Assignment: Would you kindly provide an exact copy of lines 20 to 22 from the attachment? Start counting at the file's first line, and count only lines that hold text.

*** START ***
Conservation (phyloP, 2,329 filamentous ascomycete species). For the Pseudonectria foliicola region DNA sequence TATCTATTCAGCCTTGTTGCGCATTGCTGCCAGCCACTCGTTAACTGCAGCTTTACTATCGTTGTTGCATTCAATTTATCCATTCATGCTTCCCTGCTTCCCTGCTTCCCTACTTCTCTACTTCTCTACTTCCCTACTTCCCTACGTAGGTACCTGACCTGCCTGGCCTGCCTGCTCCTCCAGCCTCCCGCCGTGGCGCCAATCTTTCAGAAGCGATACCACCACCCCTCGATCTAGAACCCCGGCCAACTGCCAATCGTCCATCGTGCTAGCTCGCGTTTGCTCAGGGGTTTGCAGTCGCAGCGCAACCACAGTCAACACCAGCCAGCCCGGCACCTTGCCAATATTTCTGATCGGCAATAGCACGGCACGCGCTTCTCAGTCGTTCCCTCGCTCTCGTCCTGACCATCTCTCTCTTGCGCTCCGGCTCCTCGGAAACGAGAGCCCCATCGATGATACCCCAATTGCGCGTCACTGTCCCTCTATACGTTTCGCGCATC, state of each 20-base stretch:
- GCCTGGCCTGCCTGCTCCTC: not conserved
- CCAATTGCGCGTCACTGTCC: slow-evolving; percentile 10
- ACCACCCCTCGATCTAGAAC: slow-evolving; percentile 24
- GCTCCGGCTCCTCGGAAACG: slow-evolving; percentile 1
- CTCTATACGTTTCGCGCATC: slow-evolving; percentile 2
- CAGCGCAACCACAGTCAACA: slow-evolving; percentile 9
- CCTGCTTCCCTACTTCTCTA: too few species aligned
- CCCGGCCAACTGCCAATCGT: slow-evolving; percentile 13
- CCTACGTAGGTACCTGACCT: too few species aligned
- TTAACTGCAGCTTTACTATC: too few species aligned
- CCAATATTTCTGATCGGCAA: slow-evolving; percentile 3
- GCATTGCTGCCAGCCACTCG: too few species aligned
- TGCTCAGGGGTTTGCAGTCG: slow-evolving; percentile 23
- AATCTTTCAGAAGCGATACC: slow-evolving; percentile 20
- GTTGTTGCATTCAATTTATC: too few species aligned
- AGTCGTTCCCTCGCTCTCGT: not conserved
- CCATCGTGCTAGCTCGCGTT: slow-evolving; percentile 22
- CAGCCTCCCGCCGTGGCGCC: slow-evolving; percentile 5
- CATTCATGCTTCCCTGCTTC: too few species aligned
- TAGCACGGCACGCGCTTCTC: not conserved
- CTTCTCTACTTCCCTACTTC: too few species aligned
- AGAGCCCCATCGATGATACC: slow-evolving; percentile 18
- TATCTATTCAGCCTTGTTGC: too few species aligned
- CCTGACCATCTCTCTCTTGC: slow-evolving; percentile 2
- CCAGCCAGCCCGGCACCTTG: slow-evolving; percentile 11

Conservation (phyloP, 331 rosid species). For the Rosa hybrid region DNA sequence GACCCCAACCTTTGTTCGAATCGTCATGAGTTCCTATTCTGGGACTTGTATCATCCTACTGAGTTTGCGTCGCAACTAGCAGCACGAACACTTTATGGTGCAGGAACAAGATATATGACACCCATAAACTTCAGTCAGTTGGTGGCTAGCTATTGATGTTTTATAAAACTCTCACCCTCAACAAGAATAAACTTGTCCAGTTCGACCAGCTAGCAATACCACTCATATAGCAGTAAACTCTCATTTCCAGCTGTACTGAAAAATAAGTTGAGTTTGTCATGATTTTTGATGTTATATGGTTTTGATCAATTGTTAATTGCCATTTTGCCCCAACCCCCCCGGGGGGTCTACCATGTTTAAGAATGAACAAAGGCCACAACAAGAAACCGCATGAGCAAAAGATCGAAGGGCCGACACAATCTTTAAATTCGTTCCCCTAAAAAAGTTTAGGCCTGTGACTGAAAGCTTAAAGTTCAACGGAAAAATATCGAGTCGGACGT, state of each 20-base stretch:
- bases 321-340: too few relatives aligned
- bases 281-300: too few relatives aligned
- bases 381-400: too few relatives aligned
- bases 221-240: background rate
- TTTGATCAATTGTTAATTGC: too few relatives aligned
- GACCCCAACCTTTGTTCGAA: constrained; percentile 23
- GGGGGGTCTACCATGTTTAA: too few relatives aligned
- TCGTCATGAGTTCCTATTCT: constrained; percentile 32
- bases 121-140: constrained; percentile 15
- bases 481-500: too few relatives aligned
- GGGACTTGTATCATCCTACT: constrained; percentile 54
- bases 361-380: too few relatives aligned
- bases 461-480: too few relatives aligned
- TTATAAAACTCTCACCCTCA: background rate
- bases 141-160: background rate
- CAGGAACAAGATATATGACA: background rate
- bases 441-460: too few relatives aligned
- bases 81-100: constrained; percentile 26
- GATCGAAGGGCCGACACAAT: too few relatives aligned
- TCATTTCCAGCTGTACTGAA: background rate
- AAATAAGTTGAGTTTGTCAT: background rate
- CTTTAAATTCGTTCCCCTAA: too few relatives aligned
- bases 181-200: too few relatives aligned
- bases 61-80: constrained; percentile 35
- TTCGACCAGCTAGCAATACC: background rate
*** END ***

- CATTCATGCTTCCCTGCTTC: too few species aligned
- TAGCACGGCACGCGCTTCTC: not conserved
- CTTCTCTACTTCCCTACTTC: too few species aligned